The address of the Woodson recreation center was incorrectly reported in Sunday's editions. The center is located at 56th and Eads streets NE.
They were playing full-court fives on a recent night at the Woodson Recreation Center gym, more than 200 little Big E's and Dr. J's scoopin' and swoopin', working on a basketball high.
Nineteen-year-old Larry Bush sat back against the wooden bleachers, waiting to get into a game. He comes to the center every night after learning to be a plasterer all day. "It's nice here, man. You can get away. There ain't no worries here, ain't no problems. There's just the ball and the basket and something to do with your time."
More than 500 people like to come the city's recreation center at Woodson High School each day. They say they like it here, that it's a place to go to let off a little steam at the end of the day.
But they may not be able to come much longer.Woodson is one of 21 recreation centers in the District that may be closed to keep the city from running up a budget deficit as high as $172.4 million.
The Woodson center -- along with cernters at Nalle Elementary and Southsa Junior High -- were the Ward 7 facilities, targeted for closing by D.C. Recreation Director William Rumsey.
Rumsey said he singled out centers that had low daily usage figures and that were within a mile of another center. By closing some centers and reducing hours at others, and limiting the outdoor poolseason, hopes to save an estimated $1.4 million.
But that doesn't mean much to Bush. "I don't know nothing about no budget," he says. "We just don't want to lose our center. You can't really go to the other ones because people in this area don't get along with people in the others. I guess they just want us hanging around the corner."
John Womble, the center's supervisor, agrees. "If you think you have crime now, close this center and you would have crime like you've never seen before."
The Woodson center has been housed in the nine-story concrete-and-glass high school on Minnesota Avenue and Foote Street in far Northeast since 1971. Surrounding the futuristic school are three government housing projects and a section of low-income housing where blue-collar workers live. It is an area that is high on crime and low on hope, where life is paced by liquor and drugs and welfare checks.
So many of the residents see the center as somthing of a godsend, a kind of oasis where kids can go for attention, activity and guidance. And its employes say it is by far the nicest of the 19 recreation centers in Ward 7, with a large gym, good track and field facilities and a 25-yard indoor swimming pool.
Neighborhood residents, many of them males, between 15 and 22, use the center each day from 4 to 9 p.m., playing basketballl, table tennis, and pool and taking classes in swimming, cooking and arts and crafts. Shows are staged in the school's auditorium and lectures are held on drug abuse and other social problems.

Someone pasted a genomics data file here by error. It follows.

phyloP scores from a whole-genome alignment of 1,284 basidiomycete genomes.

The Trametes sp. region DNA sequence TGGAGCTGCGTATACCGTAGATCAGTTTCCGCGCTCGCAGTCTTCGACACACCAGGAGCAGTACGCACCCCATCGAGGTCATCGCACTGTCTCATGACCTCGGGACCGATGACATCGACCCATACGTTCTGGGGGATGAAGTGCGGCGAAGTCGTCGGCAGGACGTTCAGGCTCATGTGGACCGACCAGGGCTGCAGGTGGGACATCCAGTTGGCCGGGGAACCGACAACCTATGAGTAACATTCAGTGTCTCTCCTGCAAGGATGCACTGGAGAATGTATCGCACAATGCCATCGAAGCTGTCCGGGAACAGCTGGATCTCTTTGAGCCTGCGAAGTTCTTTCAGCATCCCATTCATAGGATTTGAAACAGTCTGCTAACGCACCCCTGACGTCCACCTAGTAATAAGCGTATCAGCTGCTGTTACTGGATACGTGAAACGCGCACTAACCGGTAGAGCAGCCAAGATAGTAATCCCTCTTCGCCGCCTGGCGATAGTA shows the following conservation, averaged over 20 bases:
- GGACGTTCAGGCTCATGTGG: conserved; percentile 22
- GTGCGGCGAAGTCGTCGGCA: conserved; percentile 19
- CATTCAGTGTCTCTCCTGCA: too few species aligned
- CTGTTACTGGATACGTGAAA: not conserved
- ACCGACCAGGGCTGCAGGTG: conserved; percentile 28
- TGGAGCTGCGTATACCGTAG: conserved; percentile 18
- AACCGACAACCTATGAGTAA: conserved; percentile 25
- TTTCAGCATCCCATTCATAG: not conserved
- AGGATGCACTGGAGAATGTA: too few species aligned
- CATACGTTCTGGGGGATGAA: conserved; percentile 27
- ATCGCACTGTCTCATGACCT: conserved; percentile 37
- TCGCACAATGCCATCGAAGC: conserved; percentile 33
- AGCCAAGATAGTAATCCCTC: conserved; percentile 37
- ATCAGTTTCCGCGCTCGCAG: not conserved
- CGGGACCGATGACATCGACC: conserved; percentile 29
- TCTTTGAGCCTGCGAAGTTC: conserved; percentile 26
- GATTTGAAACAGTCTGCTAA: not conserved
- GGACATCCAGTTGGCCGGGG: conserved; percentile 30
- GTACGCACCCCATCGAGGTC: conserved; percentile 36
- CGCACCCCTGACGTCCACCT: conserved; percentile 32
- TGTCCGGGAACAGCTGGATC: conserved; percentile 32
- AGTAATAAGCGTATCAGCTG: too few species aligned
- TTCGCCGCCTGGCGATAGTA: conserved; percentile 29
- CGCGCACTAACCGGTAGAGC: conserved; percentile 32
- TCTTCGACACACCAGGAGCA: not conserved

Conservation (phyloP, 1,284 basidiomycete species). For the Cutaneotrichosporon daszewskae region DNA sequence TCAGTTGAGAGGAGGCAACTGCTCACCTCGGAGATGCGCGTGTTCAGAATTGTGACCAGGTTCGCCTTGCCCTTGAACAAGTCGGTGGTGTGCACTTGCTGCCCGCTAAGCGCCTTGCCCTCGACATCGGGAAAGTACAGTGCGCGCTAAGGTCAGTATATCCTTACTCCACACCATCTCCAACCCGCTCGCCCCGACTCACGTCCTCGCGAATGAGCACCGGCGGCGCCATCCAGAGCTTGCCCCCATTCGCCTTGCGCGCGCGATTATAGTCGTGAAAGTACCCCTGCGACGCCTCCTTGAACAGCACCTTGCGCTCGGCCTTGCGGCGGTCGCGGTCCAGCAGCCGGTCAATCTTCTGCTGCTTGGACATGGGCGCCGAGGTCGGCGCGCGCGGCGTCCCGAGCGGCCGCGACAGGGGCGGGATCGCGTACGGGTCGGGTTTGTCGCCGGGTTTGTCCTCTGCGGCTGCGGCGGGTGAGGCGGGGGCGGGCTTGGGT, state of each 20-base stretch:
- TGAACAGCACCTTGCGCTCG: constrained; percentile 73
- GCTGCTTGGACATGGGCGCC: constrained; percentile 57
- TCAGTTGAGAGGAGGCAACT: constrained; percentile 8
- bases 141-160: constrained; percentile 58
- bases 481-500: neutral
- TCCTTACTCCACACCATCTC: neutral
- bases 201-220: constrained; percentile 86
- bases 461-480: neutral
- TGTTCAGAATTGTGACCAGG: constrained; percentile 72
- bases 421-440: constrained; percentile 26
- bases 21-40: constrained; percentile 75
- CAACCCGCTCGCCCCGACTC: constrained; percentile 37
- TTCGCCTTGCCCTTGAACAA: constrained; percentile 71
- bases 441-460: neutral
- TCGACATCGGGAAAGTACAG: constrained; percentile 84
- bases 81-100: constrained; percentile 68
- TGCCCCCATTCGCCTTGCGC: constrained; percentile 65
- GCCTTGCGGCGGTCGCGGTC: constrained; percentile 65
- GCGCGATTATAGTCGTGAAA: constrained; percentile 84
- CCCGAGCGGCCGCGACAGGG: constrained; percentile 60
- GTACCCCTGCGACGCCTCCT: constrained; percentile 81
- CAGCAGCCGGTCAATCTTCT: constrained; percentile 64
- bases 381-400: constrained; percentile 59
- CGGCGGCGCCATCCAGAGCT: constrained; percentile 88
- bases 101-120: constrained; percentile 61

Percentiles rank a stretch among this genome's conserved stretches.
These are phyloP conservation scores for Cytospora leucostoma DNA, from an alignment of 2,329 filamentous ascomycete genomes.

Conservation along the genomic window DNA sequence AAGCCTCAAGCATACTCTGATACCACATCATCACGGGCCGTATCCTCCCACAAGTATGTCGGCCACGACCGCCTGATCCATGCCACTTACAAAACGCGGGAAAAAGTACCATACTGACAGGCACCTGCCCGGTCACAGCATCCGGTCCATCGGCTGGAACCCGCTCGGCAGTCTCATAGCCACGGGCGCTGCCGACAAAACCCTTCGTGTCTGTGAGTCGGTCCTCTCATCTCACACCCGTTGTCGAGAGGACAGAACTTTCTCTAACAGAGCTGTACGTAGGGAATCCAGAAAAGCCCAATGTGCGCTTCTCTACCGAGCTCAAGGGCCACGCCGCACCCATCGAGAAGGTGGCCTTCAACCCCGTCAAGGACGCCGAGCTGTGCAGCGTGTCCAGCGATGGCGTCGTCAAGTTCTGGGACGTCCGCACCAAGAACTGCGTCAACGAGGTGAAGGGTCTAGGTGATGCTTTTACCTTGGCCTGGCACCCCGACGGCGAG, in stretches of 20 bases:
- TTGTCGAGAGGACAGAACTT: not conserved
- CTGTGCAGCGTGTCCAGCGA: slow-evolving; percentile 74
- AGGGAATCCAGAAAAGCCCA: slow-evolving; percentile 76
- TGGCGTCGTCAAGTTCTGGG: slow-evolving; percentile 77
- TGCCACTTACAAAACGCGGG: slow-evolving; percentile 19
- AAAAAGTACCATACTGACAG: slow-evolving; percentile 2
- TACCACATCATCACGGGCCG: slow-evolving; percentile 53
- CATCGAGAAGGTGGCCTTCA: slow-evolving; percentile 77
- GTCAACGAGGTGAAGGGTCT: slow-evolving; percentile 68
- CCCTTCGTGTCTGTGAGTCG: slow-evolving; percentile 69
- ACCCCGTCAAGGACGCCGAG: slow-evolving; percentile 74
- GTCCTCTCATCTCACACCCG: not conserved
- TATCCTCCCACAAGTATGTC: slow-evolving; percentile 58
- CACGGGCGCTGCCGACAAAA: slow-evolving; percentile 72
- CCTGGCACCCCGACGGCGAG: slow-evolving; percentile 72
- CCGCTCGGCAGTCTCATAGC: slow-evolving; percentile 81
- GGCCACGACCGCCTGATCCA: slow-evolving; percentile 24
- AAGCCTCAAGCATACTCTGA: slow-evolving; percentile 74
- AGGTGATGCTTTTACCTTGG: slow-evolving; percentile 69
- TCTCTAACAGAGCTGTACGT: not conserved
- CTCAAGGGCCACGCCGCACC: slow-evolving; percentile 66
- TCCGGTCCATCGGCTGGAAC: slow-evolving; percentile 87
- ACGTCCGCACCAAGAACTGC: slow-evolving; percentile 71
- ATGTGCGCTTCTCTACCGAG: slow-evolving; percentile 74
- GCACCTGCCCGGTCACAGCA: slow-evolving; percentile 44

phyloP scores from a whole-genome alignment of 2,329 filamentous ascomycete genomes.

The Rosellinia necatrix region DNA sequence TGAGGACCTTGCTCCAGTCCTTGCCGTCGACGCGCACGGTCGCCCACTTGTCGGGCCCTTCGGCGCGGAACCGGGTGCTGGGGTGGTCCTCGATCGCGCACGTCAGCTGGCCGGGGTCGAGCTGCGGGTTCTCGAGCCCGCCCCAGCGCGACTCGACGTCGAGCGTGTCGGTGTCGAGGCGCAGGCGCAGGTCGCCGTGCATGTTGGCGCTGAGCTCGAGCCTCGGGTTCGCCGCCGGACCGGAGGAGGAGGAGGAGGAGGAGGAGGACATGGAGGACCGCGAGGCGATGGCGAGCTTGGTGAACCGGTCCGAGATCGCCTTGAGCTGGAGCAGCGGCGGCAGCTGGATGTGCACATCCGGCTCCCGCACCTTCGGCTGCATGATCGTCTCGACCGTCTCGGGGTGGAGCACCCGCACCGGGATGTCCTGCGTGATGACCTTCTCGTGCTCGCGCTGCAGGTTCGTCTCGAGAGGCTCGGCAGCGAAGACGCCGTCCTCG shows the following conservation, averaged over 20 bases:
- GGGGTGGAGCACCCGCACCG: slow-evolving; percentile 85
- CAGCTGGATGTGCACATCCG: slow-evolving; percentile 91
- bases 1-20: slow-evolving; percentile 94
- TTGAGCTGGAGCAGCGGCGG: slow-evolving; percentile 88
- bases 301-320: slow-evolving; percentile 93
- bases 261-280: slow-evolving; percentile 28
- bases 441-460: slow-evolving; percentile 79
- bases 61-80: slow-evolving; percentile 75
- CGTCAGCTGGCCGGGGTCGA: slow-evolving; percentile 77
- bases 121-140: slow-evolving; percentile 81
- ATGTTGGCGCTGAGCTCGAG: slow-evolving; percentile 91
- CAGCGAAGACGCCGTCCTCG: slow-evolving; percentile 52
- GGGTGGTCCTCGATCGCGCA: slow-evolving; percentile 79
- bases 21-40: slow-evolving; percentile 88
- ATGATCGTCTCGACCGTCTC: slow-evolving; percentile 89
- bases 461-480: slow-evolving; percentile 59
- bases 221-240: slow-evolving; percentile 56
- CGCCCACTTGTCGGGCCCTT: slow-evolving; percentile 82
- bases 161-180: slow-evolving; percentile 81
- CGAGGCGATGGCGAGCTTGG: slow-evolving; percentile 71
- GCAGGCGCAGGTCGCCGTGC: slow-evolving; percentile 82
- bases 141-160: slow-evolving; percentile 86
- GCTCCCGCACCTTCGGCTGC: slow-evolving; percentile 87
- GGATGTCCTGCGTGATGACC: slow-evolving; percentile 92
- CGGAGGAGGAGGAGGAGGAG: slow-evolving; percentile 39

Womble sees the center as a place where kids can escape the pressures of low-income lives and inner-city struggles.
"Each kid is a crime waiting to happen. The environment they live in keeps them tense. They're left at home alone while their parents work two or three jobs just to make ends meet. They lack the control they need.
"Whenever the center is closed for a few days for the holidays, you come back and you notice the kids have new scars and bandages. They need an outlet for their aggressions.
"You have to ask, how much is a kid worth."
As Womble spoke, Roberta Clark, a 23-year-old recreation worker, was making green-and-white yarn pompons for the center's cheerleading team.
"It's gonna be awful, real awful, if they close this center down," she said. "The closest to here is Evans Junior High on East Capitol Street. sThe kids don't want to be walking all the way down there at night.
"The kids won't understand if the center closes. It's important to them. It's like home. They come here for the attention and activity they need.
"I'm not worried about my job -- I'm pretty sure they'll just transfer us somewhere else. But you can't transfer kids. They'll be hurt."
In the Ping Pong and pool room, Lawanda Lancaster and Shawna Knox, 16-year-old varsity cheerleaders for Woodson High, were putting pint-sized cheerleaders through their paces, preparing them for a competition later this month.
Lancaster volunteers of few hours a day teaching the girls. "I've been coming here since I was in second grade," she said. "I got a lot out of this place, I figured it was time to give something back.
"If the center goes, a lot of kids will be out on the corner, headed for nowhere but trouble."
Outside in the parking lot, under a street light, three boys in their early teens huddled close together, smoking a joint of marijuana.
One of them, a little guy with the beginning of a moustache, said he never goes inside the center. "Who needs that s--- when you got herb, man."